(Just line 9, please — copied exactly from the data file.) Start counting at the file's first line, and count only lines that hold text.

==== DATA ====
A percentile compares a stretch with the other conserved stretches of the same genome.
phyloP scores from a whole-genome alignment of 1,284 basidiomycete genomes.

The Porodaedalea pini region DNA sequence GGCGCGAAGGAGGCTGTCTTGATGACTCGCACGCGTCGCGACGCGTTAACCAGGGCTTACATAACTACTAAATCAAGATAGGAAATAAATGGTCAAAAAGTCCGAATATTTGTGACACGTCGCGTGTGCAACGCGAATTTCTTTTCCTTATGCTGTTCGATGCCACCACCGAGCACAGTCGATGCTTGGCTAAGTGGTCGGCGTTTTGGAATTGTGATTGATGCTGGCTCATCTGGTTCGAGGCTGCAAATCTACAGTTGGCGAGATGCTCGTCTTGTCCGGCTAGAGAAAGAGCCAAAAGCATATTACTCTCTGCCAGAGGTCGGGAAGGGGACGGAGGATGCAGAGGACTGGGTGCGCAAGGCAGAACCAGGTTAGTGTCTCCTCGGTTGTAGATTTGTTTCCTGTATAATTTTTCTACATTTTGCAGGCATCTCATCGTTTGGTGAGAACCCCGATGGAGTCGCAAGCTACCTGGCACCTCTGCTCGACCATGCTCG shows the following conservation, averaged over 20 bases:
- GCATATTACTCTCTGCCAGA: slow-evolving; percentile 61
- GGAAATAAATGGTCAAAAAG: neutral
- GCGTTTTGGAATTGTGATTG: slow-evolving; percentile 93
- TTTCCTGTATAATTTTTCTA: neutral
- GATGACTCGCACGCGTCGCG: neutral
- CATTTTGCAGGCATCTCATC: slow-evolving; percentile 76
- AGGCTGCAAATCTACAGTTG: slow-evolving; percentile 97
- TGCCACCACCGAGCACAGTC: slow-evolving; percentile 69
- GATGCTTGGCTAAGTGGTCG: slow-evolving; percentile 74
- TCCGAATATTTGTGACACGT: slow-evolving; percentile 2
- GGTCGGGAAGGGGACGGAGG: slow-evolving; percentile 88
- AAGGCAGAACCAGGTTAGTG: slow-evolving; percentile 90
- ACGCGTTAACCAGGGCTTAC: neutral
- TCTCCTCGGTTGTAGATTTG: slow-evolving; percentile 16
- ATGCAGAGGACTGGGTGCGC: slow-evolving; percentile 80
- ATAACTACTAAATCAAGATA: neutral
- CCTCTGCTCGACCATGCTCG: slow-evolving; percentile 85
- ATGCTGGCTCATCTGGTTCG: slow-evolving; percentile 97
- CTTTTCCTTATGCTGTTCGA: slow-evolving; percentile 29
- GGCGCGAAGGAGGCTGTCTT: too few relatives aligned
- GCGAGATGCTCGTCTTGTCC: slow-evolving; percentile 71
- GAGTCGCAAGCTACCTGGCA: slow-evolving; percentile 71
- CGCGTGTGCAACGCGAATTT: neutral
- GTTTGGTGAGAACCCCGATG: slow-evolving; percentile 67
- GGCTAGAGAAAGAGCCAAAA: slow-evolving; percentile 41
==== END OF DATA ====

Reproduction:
- CATTTTGCAGGCATCTCATC: slow-evolving; percentile 76